It was clear from a very young age that Amy had a real gift for music. She demonstrated a musical maturity and ability far beyond her years and allied to her determination and commitment to embrace all musical opportunities available to her, this has translated into her achieving considerable success as a musician.
Coming from a remote location, Campbeltown in Scotland, meant Amy often had to travel long distances for playing opportunities. Despite this, as a young musician, she committed herself to several nights a week with a brass band as well as taking on solo and ceilidh gigs with her fiddle. She also taught younger pupils privately, being highly regarded by parents and pupils alike.
Amy took the role of principal horn with the National Youth Brass Band of Scotland for several years and won a number of awards and solo competitions, including Young Musician of the Year in her local area, various music festivals in Campbeltown, Mid Argyll and Oban and was Scottish Solo Champion in February 2019. She was also very pleased to be featured in the Rising Stars section of the British Bandsman magazine.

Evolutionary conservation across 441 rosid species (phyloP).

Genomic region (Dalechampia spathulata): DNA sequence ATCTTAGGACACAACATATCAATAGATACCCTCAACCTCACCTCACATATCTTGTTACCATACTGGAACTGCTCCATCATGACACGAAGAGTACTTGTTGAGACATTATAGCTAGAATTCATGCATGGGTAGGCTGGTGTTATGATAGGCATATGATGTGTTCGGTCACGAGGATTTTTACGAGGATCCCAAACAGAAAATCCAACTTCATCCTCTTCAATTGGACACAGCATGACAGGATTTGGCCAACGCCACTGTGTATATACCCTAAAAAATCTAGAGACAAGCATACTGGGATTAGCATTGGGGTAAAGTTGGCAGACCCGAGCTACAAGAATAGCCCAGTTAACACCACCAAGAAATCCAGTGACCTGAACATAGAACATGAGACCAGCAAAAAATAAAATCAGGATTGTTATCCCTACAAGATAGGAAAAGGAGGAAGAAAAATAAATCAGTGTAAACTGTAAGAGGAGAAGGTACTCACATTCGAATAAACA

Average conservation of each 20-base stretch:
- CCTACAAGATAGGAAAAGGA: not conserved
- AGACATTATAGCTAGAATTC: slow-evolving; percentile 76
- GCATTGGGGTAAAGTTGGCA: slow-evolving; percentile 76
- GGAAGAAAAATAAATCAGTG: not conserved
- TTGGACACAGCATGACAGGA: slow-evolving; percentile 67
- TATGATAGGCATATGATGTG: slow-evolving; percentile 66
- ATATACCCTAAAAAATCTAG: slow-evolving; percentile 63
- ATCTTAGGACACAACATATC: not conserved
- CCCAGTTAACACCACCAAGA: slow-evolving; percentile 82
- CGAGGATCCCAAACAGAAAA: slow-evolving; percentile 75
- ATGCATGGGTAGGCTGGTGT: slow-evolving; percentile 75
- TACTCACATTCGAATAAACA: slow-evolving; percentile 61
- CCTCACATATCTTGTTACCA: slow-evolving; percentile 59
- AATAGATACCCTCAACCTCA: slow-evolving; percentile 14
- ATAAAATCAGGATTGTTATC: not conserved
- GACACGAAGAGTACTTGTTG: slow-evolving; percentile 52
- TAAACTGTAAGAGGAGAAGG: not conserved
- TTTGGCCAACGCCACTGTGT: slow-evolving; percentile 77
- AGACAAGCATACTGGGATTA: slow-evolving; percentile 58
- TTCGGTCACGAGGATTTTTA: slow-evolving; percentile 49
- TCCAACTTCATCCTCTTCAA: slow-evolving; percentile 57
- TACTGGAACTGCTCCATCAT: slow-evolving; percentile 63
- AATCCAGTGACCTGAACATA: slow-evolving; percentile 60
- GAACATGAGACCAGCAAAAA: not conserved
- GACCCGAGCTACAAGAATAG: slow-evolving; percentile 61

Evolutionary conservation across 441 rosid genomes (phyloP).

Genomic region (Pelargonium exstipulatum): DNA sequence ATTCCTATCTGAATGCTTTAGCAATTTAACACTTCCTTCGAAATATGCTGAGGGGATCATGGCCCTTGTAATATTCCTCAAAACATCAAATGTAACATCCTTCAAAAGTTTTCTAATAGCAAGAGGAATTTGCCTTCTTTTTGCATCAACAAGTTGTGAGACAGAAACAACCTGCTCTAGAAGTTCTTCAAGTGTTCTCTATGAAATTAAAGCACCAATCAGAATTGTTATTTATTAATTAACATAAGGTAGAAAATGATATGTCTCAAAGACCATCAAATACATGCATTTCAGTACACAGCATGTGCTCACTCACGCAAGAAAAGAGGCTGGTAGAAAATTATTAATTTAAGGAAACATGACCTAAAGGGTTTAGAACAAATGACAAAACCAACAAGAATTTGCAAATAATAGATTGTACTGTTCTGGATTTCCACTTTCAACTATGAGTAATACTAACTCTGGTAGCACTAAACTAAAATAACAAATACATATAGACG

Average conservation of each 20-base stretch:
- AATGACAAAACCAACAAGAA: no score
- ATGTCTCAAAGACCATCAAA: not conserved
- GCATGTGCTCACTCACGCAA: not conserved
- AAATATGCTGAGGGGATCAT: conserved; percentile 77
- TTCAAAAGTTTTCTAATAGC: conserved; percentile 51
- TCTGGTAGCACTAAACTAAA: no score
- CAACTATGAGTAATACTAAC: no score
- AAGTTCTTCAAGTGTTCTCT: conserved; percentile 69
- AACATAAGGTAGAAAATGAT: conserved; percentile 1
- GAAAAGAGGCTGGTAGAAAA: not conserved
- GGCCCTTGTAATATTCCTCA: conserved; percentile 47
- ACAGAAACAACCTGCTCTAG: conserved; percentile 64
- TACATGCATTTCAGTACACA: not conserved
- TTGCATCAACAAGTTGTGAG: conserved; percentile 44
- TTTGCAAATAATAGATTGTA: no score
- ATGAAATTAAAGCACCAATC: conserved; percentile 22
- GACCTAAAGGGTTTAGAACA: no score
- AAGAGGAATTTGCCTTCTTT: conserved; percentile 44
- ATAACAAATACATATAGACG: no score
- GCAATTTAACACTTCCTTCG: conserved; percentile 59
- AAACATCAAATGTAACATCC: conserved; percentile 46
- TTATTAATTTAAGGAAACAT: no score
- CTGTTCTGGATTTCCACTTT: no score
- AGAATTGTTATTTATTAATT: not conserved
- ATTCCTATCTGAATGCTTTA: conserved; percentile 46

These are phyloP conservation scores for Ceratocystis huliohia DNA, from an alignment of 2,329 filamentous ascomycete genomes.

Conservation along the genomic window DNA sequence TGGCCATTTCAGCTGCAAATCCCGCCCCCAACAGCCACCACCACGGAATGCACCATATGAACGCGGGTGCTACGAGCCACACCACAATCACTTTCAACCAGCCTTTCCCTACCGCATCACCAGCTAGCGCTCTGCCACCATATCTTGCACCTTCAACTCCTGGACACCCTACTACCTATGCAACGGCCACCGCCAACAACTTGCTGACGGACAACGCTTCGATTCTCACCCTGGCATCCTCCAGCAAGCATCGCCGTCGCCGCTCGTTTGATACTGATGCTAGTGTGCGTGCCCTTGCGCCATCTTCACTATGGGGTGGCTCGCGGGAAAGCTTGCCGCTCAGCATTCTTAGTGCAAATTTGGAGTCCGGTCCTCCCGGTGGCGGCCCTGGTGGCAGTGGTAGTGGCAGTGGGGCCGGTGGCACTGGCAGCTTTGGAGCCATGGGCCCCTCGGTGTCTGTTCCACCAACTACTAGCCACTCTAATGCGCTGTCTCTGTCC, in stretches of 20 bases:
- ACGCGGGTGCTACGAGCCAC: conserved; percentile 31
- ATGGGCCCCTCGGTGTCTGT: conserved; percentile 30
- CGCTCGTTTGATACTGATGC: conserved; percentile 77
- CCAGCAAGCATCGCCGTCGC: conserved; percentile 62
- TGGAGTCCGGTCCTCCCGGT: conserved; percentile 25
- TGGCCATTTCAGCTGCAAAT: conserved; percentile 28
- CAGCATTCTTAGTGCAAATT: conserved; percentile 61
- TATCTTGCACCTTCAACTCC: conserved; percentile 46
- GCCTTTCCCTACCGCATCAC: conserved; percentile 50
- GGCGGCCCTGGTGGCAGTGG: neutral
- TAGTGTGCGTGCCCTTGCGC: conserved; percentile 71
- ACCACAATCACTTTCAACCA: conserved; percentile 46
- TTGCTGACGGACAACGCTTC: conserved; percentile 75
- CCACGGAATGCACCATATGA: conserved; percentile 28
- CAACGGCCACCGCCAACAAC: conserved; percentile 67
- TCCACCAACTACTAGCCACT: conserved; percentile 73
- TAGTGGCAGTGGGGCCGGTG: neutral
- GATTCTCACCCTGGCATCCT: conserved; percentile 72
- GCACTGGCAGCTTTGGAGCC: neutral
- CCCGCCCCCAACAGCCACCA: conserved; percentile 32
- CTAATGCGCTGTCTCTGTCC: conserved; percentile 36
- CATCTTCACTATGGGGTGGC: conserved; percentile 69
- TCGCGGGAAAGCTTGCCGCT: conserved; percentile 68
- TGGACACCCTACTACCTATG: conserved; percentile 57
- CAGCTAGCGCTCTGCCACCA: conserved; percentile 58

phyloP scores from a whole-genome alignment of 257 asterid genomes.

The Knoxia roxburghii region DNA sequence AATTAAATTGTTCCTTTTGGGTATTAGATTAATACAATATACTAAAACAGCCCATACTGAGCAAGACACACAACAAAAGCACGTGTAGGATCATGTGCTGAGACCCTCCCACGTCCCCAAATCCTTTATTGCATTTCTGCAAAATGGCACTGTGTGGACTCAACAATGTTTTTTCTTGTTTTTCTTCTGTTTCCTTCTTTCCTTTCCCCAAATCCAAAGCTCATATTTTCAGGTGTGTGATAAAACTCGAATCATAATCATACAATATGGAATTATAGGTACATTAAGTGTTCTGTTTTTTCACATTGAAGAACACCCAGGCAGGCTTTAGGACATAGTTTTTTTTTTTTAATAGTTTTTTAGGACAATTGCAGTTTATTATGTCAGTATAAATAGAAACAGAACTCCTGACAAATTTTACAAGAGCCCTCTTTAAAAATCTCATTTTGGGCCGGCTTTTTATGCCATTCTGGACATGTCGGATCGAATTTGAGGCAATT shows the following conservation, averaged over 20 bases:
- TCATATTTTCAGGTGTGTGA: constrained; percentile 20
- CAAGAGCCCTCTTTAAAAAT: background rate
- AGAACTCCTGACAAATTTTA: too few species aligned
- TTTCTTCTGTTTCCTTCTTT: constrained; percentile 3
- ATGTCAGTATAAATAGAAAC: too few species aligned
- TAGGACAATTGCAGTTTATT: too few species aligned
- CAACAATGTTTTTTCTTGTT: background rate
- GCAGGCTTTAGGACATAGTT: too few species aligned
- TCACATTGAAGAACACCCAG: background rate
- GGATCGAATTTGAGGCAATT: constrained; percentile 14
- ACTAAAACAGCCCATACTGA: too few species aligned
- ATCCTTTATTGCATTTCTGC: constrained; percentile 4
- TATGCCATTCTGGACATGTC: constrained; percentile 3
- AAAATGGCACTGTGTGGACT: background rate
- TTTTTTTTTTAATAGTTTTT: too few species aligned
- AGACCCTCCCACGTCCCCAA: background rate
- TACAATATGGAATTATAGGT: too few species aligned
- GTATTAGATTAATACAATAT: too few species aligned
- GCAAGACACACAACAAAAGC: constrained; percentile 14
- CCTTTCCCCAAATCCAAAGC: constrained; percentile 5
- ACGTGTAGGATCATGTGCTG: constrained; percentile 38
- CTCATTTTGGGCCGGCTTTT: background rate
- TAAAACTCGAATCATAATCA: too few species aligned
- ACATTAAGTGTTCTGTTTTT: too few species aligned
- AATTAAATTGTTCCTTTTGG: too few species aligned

Amy is currently a second year Tenor Horn player studying for her BMus(Hons) degree at The Royal Northern College of Music in Manchester, under the tuition of world-renowned Tenor Horn virtuoso Owen Farr. She is currently being funded by The Cross Trust, Agar Trust and the Dewar Arts Awards who fund the best of Scotland’s young artistic talent.
In December 2019, Amy was thrilled to accept the invitation to join the world-famous Black Dyke Band. Since then, she has played in many concerts across the country. In March 2020, she competed in her first competition with the band and they were crowned Yorkshire Regional Champions.
Read our latest news
April Black Dyke Giant Cash Bonanza WinnersRead More
Black Dyke Band launches new website
The Black Dyke Band is proud to announce the launch of its brand-new redesigned websiteRead More
Black Dyke receives funds from Culture Recovery Grant
Black Dyke Band has been awarded £38,040 in the second round of the Government’s Culture Recovery Fund.Read More